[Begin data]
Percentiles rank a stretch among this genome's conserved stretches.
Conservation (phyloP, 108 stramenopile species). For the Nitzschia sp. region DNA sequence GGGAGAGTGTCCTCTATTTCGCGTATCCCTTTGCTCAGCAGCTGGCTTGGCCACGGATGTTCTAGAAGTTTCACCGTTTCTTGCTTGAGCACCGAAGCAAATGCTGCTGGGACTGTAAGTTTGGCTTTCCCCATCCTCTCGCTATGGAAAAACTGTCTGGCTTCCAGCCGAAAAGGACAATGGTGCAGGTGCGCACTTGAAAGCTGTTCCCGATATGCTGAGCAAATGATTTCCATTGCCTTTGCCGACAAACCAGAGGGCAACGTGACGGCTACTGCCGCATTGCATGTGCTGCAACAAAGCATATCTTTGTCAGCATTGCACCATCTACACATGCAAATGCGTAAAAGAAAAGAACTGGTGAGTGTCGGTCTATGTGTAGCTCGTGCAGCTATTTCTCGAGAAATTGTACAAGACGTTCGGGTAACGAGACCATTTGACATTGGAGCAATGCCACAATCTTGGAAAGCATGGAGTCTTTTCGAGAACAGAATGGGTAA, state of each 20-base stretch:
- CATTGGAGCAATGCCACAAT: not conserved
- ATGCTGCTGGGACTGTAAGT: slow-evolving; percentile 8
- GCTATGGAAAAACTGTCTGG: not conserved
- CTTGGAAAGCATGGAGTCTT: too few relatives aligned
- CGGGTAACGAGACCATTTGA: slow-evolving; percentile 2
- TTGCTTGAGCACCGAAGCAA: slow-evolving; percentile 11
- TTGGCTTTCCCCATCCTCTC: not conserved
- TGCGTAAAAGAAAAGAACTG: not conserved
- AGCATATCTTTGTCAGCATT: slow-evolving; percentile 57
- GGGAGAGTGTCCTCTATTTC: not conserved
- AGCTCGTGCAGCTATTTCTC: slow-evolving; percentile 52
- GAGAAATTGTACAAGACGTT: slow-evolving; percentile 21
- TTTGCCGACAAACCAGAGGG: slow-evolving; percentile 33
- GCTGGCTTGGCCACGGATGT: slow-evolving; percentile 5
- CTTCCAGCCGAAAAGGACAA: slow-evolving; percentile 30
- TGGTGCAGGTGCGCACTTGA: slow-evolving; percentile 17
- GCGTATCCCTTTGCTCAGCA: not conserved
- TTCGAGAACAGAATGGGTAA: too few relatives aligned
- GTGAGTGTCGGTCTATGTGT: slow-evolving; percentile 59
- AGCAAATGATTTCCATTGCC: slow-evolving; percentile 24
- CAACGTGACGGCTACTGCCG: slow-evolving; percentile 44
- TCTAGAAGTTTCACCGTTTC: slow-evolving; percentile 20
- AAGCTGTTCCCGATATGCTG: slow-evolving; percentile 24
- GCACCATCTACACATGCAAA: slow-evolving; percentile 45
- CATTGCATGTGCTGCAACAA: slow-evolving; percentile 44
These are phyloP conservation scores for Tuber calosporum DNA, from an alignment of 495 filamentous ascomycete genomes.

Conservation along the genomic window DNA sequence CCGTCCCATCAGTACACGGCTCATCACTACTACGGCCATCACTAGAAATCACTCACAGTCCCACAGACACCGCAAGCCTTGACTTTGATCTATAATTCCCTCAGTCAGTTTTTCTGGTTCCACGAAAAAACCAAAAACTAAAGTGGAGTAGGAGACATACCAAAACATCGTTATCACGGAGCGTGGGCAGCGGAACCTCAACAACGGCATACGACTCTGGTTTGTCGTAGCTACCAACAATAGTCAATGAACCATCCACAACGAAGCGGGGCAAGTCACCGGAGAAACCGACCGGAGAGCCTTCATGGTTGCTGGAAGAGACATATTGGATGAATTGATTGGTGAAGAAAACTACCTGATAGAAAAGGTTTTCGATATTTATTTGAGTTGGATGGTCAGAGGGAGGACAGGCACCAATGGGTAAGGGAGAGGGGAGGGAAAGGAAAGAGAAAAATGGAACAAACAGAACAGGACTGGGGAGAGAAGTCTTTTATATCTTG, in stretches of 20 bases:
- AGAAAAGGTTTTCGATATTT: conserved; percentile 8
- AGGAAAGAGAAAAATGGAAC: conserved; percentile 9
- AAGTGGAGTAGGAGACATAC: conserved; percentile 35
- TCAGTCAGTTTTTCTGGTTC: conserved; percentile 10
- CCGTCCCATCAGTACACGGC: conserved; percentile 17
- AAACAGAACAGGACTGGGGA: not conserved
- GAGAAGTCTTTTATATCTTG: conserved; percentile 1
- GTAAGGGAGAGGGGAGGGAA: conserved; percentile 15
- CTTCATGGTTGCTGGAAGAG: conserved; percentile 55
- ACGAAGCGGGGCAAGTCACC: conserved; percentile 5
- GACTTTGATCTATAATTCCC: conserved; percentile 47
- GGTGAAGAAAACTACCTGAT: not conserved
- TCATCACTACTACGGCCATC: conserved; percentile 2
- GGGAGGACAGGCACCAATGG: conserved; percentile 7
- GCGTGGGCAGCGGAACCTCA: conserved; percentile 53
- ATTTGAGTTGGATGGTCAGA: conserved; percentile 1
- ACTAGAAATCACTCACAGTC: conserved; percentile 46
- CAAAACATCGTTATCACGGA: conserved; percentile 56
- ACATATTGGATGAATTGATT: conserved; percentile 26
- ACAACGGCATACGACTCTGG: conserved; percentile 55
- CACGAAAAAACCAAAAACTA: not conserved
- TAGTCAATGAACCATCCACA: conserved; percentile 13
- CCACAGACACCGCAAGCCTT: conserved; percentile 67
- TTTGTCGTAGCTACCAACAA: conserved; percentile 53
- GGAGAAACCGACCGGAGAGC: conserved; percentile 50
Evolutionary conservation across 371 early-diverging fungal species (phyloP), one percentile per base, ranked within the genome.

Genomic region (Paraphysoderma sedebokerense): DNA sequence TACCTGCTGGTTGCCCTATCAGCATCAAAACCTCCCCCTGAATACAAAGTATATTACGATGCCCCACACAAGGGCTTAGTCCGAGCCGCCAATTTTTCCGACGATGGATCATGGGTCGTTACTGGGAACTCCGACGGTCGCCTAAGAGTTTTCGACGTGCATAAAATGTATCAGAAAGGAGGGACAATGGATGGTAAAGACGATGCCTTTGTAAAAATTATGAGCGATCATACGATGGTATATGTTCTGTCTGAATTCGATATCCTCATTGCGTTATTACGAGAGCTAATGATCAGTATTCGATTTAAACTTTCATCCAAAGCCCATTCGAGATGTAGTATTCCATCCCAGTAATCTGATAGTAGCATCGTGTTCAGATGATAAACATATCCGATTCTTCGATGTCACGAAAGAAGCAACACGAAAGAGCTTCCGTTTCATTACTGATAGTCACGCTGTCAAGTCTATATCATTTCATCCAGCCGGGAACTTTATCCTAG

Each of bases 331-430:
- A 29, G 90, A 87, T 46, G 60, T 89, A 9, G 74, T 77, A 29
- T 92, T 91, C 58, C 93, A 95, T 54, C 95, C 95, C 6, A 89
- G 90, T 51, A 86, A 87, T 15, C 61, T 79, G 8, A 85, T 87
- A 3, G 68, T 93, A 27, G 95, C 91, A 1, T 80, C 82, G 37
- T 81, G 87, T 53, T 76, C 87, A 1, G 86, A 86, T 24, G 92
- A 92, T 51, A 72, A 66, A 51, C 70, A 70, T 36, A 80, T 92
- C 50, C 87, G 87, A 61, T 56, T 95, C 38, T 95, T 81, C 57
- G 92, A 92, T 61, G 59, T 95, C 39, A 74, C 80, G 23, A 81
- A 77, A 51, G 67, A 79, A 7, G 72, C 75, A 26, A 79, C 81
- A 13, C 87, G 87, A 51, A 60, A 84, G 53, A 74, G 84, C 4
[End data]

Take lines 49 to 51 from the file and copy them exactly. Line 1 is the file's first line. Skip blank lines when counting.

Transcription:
- ACAACGGCATACGACTCTGG: conserved; percentile 55
- CACGAAAAAACCAAAAACTA: not conserved
- TAGTCAATGAACCATCCACA: conserved; percentile 13